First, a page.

OPEC shocked the markets by announcing that it had hammered out a deal in the cartel to reduce its oil output by just over 2% to 32.5 million barrels daily. This has been construed by investors to be great news for the beaten-down energy patch, kindling hopes of a broad-based recovery in prices.

Already, a number of heavily levered upstream producers have bounced sharply. These include Baytex Energy Corp. (TSX:BTE)(NYSE:BTE) and Pengrowth Energy Corp. (TSX:PGF)(NYSE:PGH), which are up by 8% and 3%, respectively, over the last five days.

Nonetheless, the rally could be short-lived with a number of factors indicating that significantly higher crude is nothing more than wishful thinking because the cut in production is unlikely to balance supply and demand. 

Now what?

The deal highlights the failure of Saudi Arabia’s strategy to intentionally create a global supply glut to push higher-cost U.S. shale producers out of production to regain market share.

By relentlessly pursuing this strategy, Riyadh inflicted considerable costs on the kingdom, running a US$98 billion 2015 budget deficit, selling assets, and drawing down currency reserves to fill the funding shortfall. While this strategy has been especially costly for the Saudis and other OPEC members who are dependent on oil exports as a key revenue earner, it has had little real impact on the U.S. shale oil industry.

U.S. oil production remains at the same level as it was in mid-2014 when West Texas Intermediate, or WTI, was trading at US$107 per barrel–more than double where it is today.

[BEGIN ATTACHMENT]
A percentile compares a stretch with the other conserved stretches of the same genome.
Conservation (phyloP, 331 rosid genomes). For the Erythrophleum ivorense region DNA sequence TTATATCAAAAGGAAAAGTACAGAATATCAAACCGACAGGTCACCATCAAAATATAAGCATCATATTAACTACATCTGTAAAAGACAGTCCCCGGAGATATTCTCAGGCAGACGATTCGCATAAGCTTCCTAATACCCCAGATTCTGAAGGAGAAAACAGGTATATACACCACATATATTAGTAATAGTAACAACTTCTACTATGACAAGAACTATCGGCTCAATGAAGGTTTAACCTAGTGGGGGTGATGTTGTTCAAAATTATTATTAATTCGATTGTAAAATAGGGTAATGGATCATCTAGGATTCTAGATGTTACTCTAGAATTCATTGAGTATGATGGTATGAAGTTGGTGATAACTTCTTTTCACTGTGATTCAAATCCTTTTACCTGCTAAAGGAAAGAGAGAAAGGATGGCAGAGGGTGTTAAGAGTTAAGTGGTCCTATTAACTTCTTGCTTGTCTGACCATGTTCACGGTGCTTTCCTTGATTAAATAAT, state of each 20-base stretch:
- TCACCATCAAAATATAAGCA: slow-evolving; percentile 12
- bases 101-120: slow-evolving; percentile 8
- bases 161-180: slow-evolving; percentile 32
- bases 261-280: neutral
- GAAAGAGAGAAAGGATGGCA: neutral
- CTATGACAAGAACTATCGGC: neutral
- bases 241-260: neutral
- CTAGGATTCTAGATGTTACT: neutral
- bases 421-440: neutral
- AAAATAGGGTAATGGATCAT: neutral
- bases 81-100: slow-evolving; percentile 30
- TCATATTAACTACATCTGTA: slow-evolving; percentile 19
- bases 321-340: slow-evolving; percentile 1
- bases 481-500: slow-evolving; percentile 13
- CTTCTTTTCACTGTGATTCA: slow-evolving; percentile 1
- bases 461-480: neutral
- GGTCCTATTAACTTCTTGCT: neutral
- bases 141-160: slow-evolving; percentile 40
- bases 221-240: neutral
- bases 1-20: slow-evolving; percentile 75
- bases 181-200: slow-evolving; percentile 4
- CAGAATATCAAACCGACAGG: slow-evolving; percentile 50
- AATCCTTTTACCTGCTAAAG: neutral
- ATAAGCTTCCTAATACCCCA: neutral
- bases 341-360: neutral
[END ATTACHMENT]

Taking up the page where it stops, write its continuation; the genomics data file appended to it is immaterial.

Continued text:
What many pundits forget is that the oil slump was really a boon for an industry accustomed to excess.

It forced shale oil companies to rein in expenses as well as debt as they battled to shore up balance sheets, preserve cash flows, and remain profitable in a harsh operating environment. This has left them well equipped to not only keep pumping should crude remain under US$50 per barrel but, according to many industry insiders, make them capable of recommencing profitable exploration and drilling should oil rise to about US$60 per barrel.

Then there is the U.S. fracklog, which the U.S. Energy Information Administration, or EIA, estimates is composed of 5,000 drilled, but uncompleted, wells. In an industry desperate to boost cash flow, those wells become attractive to frack and bring online with WTI at as little as US$50 per barrel. This could occur quite rapidly, boosting U.S. oil production by up to 2.8 million barrels daily.

For these reasons, it is reasonable to expect a significant uptick in U.S. oil output in coming months.

When considered in conjunction with global oil demand growing at a slower pace than initially predicted by the IEA, a significant leap in prices appears to be nothing more than wishful thinking.

So what?

The issue critical to resolving the supply glut is the need for a massive increase in global demand, which isn’t going to happen any time soon. The world economy is in bad shape and forecasts continue to be revised downwards. The OECD expects the global economic growth for this year and the next to be well below the long-term average.

Furthermore, weak trade, financial distortions, and a collapse in emerging market growth weighs heavily on economic growth and demand for crude.

Deteriorating demand growth coupled with the likelihood of U.S. shale oil producers rapidly ramping up production as prices rise make it unlikely that crude will bounce back as strongly as some pundits believe. This certainly isn’t the good news that investors believe it to be for upstream producers such as Baytex and Pengrowth, which have WTI breakeven prices of between US$50 to $60 per barrel. It means that it is way too soon for investors to think that the pain of weak oil prices could be over.

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Fool contributor Matt Smith has no position in any stocks mentioned.